SK:  Yes, unfortunately, I wasn’t able to see their production of The Lion King Jr, but I heard wonderful things and saw some of the gorgeous costumes.  Aside from playing Kaa the Snake in The Jungle Book Jr in fourth grade, this is my first Disney show and I am living for it. I grew up purely on Disney movies and music, so to be a part of this kind of process and play a Disney princess is a dream come true. The show is so bright, alive, and magical and the direction this specific production is going does the show itself absolute justice.

SC:  I’m sure it must feel a little different to work with a cast who are playing animated characters and creatures.  Such a beautiful set!

SK:  Yes, we have some of the most passionate humans working on this show. The ever so dedicated James Valentin works extremely hard alongside our own personal superman, Ryan Barrow, who is also known as the hot UPS guy from Legally Blonde last summer.  They go above and beyond creating, building, and painting sets. Ryan is one of the many Disney fan girls in our little family and literally will not sleep until everything is perfect.   So many talented hands are helping to interpret the movie’s magic and that magic is right onstage.   It’s so beautiful.  I don’t know how they do it because these two guys are also a part of the cast.  I can’t forget the spectacular Bri Plummer, who brings her unique costume designs to life perfectly.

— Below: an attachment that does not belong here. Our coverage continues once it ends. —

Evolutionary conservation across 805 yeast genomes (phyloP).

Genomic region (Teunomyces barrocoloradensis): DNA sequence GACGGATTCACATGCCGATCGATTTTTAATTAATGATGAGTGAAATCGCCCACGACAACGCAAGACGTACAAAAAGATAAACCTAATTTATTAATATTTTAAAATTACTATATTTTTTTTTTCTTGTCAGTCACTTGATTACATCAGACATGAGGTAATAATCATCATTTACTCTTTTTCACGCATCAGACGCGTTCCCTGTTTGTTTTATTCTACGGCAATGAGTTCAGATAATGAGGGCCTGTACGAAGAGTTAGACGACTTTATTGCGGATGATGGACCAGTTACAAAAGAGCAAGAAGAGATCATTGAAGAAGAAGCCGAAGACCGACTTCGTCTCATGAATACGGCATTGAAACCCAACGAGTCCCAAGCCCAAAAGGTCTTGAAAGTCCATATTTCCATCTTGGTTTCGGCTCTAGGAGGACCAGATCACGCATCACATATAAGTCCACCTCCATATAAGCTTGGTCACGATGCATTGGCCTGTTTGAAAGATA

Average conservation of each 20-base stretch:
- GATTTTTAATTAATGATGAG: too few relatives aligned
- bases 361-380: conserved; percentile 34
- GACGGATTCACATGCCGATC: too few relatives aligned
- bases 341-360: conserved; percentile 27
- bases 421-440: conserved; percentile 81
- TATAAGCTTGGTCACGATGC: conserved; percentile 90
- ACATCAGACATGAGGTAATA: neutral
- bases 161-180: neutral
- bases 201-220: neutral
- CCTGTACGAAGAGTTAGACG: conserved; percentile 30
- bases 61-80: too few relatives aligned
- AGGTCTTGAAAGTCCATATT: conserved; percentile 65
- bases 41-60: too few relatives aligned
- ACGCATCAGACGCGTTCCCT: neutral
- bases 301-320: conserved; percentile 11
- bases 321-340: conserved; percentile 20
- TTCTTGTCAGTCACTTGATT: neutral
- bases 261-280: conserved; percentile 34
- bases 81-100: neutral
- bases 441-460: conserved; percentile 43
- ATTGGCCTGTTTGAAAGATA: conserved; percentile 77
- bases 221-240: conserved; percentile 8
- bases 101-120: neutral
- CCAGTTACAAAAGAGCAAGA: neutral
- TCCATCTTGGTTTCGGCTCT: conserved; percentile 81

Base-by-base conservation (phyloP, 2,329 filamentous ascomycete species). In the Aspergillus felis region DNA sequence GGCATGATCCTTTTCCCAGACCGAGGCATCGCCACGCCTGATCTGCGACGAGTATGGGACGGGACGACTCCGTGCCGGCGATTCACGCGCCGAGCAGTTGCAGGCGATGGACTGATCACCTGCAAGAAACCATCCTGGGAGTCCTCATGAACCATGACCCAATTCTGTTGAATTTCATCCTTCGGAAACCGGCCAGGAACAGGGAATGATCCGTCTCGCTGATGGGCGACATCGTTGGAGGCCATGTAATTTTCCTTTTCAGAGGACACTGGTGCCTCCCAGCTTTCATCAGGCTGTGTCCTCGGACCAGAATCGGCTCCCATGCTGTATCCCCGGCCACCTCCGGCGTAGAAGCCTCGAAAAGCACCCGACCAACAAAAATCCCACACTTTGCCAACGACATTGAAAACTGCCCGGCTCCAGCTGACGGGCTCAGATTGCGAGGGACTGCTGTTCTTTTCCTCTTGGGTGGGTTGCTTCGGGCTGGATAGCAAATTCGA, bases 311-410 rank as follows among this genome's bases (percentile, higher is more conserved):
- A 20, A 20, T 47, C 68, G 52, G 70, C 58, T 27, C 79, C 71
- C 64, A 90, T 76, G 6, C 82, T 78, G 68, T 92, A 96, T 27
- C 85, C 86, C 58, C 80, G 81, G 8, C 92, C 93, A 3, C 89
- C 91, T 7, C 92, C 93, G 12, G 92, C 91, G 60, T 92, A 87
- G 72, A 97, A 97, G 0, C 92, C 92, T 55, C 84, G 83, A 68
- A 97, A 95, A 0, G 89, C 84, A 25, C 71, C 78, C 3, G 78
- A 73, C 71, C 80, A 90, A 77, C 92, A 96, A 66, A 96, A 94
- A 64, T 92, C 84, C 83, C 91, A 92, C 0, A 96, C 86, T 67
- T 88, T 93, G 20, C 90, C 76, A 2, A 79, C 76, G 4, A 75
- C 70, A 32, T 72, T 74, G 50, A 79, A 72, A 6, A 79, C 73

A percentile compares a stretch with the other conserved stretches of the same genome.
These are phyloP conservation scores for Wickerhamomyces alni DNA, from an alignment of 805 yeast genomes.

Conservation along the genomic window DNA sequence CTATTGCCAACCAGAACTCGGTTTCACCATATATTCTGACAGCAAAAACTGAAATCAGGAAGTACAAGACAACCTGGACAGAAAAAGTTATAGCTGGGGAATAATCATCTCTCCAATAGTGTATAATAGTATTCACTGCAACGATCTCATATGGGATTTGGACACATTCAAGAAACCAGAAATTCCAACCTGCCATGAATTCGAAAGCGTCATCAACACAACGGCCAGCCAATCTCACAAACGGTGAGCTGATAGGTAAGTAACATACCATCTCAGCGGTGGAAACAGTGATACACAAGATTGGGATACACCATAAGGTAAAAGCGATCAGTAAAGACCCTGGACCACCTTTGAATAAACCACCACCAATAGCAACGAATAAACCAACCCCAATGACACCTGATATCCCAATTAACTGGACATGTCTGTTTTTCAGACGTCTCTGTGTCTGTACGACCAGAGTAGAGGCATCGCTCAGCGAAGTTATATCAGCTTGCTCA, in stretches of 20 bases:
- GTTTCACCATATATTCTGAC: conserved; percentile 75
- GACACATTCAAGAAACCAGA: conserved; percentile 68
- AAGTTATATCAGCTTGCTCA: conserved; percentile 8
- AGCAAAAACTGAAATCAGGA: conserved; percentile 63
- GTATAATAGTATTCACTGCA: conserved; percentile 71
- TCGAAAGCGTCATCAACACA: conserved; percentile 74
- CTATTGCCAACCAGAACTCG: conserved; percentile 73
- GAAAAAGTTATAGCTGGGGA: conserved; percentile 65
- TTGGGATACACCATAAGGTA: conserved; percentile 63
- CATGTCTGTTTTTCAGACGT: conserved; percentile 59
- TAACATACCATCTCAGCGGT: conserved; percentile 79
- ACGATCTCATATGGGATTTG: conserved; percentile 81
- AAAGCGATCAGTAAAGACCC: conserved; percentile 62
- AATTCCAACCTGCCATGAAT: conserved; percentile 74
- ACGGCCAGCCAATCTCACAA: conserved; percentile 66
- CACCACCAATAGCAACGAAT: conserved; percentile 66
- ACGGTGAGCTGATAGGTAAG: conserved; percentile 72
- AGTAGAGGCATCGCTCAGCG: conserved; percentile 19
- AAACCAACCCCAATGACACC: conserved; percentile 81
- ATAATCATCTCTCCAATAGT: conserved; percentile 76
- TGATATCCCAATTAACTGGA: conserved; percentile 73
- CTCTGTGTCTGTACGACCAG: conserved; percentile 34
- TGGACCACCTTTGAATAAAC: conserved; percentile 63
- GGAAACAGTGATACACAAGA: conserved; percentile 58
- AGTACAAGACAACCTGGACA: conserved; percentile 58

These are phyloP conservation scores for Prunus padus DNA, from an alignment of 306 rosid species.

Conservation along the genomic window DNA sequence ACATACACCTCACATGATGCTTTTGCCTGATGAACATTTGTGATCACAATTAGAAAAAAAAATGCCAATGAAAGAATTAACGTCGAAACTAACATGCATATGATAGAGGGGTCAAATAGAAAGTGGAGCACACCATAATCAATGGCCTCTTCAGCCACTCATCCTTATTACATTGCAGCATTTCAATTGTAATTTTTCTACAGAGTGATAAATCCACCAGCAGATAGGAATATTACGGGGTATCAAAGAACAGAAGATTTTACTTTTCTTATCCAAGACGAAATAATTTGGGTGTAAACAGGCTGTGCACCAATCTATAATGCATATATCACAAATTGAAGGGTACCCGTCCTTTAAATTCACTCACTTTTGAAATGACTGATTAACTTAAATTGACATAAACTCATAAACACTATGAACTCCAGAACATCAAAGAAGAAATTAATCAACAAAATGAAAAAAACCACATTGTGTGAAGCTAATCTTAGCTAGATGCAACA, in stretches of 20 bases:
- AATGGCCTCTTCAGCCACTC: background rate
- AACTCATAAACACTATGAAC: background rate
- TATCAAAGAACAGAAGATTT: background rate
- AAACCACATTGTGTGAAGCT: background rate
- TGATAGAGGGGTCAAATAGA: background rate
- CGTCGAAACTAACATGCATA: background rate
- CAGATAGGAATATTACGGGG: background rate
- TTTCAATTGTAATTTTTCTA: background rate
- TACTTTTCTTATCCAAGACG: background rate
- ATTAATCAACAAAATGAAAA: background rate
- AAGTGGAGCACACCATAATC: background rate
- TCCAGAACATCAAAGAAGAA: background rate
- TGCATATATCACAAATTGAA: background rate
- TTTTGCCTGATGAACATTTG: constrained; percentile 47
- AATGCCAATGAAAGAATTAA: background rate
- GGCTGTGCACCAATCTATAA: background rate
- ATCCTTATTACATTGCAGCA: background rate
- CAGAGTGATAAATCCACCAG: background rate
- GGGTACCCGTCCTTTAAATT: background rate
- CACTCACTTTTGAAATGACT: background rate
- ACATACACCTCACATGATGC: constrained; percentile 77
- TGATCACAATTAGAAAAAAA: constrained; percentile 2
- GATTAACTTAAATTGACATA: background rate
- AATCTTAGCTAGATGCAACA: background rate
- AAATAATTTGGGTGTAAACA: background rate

James Valentin with Flounder and Ariel

Colin SanGiacomo as Flounder, James Valentin as Grimsby, and Sarah Kelly as Ariel Photo courtesy of Zoe Bradford/Company Theatre